Today, April 22, former Honduran President Juan Orlando Hernandez (JOH) is expected to make an appearance at his first virtual court hearing tried in a federal court in New York. He is being charged with three counts: 1) conspiring to import cocaine into the United States which carries a sentence of 10 years to life in prison; 2)using and carrying machine guns and destructive devices during, and possessing machine guns and destructive devices in furtherance of, the cocaine importation conspiracy mentioned, which carries a sentence of 30 years to life in prison; and 3) conspiring to use and carry machine guns and destructive devices during, and to possess machine guns and destructive devices in furtherance of, the cocaine importation conspiracy, which carries a maximum life sentence. Sentencing will ultimately be determined by a federal district court judge considering U.S. Sentencing guidelines and other factors.
In furthering the alleged cocaine trafficking conspiracy referenced all three charges, since at least 2004, JOH assisted multiple Honduran drug-trafficking organizations in receiving multi-ton shipments of cocaine from Colombia and Venezuela to later be trafficked to the United States. The DOJ indictment alleges that drug traffickers bribed JOH, who first served in the National Congress before his presidency, and other public officials in exchange for protection from investigation.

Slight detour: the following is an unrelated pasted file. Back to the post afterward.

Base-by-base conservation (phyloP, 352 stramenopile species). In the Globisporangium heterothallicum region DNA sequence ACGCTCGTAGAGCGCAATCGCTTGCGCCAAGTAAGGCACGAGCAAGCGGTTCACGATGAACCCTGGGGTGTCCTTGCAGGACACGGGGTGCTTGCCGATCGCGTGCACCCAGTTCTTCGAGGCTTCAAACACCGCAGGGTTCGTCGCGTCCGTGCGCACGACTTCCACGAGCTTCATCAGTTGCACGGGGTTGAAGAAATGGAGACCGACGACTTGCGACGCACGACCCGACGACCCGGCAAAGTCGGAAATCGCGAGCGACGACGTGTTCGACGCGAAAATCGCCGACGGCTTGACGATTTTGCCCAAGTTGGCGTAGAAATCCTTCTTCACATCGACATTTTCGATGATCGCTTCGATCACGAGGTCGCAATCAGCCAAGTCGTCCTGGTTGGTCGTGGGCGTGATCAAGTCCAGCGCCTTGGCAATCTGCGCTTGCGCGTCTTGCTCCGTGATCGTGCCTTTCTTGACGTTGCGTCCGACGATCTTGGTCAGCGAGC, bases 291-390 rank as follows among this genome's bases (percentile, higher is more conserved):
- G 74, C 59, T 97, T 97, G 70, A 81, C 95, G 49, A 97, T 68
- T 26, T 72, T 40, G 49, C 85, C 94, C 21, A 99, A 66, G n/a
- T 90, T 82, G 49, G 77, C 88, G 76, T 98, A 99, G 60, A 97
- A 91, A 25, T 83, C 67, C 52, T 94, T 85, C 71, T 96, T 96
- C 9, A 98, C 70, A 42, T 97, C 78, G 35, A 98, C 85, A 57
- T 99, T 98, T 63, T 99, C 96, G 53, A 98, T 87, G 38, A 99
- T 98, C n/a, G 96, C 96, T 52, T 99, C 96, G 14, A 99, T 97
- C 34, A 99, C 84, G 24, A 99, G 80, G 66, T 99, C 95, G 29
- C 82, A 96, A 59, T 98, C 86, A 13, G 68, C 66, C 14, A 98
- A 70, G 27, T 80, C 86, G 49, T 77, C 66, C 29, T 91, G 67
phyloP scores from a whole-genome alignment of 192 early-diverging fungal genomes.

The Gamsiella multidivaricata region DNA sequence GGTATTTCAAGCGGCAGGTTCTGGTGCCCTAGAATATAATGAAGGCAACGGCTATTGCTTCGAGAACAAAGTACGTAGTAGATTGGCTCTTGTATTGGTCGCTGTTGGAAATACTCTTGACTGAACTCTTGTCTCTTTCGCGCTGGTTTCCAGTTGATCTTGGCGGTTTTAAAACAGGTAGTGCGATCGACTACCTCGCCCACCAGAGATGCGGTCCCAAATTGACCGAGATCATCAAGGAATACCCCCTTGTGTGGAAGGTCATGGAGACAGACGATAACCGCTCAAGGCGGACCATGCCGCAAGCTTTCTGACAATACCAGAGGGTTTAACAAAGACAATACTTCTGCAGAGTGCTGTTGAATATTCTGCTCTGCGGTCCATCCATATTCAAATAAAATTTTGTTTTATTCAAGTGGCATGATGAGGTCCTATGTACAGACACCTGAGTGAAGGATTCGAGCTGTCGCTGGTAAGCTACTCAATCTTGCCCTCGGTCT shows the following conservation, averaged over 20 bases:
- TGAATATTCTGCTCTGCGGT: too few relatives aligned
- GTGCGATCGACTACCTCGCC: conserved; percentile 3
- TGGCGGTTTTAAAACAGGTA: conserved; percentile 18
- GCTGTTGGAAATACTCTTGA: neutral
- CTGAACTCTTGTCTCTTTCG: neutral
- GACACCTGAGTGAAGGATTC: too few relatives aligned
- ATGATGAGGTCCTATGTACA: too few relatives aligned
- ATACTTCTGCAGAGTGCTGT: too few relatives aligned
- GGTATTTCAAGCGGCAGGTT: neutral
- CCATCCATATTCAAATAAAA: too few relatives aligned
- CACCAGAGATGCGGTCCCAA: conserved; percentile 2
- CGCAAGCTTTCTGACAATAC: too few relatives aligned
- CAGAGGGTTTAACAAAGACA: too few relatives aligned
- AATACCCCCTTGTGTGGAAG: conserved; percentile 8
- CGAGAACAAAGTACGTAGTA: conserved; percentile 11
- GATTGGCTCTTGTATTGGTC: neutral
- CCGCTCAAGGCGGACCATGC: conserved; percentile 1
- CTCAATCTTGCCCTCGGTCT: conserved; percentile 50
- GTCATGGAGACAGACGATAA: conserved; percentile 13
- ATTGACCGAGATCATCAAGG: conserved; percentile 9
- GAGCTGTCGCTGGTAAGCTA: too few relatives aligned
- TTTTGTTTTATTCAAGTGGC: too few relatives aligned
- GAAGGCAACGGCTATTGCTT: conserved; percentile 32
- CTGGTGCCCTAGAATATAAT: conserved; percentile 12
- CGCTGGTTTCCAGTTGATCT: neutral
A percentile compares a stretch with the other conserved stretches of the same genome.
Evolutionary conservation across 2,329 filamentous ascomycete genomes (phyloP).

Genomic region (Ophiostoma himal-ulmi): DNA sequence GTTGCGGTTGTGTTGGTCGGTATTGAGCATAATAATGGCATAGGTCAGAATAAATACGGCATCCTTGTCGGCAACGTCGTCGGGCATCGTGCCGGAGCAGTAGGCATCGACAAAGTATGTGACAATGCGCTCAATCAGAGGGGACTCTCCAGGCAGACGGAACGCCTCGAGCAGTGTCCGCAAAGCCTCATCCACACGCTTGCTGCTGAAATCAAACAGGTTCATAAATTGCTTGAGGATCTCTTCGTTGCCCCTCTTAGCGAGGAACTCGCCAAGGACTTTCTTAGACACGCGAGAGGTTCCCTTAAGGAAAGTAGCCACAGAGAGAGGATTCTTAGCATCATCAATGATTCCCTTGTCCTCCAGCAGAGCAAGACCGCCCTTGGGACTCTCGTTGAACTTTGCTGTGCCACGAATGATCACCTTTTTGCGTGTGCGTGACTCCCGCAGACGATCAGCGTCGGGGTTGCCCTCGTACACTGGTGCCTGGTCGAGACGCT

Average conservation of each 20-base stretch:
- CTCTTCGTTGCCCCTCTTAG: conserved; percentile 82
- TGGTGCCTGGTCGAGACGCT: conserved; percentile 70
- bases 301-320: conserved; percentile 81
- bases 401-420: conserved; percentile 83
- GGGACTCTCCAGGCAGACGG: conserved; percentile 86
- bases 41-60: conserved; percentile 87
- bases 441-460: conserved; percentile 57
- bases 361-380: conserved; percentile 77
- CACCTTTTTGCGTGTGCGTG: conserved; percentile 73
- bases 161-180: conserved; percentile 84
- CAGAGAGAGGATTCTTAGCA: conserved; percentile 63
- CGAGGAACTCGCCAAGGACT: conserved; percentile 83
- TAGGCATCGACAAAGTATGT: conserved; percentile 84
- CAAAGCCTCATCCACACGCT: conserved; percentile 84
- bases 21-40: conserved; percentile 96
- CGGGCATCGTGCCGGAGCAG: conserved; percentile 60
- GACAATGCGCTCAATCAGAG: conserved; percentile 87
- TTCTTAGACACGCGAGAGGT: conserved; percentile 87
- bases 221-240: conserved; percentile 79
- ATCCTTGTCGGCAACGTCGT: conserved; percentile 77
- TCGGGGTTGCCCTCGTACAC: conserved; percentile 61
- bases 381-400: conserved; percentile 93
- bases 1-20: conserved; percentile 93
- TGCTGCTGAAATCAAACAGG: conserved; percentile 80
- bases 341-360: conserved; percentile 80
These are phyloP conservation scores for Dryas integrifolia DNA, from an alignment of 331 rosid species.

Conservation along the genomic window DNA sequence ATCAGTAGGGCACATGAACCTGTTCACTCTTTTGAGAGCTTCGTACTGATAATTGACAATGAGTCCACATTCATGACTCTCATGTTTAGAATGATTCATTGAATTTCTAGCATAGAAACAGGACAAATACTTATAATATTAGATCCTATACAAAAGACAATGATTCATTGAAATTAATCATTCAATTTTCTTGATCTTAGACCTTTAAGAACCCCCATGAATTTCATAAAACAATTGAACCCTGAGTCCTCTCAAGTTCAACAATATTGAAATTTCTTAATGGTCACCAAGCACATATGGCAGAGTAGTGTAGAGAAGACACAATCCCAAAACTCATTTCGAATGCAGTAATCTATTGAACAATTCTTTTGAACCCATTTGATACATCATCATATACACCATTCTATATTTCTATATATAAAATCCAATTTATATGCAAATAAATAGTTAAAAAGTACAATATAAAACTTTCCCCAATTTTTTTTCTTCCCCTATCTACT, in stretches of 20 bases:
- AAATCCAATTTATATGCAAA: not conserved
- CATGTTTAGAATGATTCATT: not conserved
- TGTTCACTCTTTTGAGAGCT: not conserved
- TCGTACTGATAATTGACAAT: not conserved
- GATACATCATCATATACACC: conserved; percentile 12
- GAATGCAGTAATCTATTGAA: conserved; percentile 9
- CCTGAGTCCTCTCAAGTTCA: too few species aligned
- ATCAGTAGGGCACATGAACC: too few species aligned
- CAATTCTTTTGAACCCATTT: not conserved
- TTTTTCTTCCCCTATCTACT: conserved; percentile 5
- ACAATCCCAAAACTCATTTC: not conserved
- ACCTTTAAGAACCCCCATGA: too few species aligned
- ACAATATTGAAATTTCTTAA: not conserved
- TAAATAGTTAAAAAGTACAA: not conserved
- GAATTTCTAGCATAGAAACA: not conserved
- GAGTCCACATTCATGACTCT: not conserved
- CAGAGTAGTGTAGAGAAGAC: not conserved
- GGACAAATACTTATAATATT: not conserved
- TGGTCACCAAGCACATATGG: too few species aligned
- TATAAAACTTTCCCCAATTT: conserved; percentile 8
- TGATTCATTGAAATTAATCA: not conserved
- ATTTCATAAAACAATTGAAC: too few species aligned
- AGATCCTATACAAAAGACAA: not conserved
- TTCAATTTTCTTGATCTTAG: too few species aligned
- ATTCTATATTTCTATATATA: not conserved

Throughout his public service career, Hernandez would abuse his office to thwart justice against his allies. This included enlisting heavily armed security to protect members of the drug trafficking conspiracy, assist in transporting and distributing cocaine shipments, interfere with drug trafficking investigations, and prevent U.S. requested extradition of suspected drug traffickers.
The DOJ indictment paints a relationship of mutual strengthening between JOH’s political career and the drug trafficking conspiracy. In 2005, during Hernandez’s first reelection campaign, he received, through Hernandez’s brother Alvarado, a $40,000 bribe from Victor Hugo Diaz Morales (AKA “El Rojo”), a drug trafficking organization leader. Returning the favor, Hernandez provided information and protection from Honduran law enforcement in transporting large quantities of U.S. bound cocaine.
During JOH’s 2009 campaign to become president of the Honduran National Congress, Diaz Morales allegedly bribed JOH $100,000 with the promise that he would appoint their favored officials to top law enforcement positions if successful. This provided the drug trafficking organizations information to assist in trafficking and about interdiction efforts of the Honduran National Police and Army.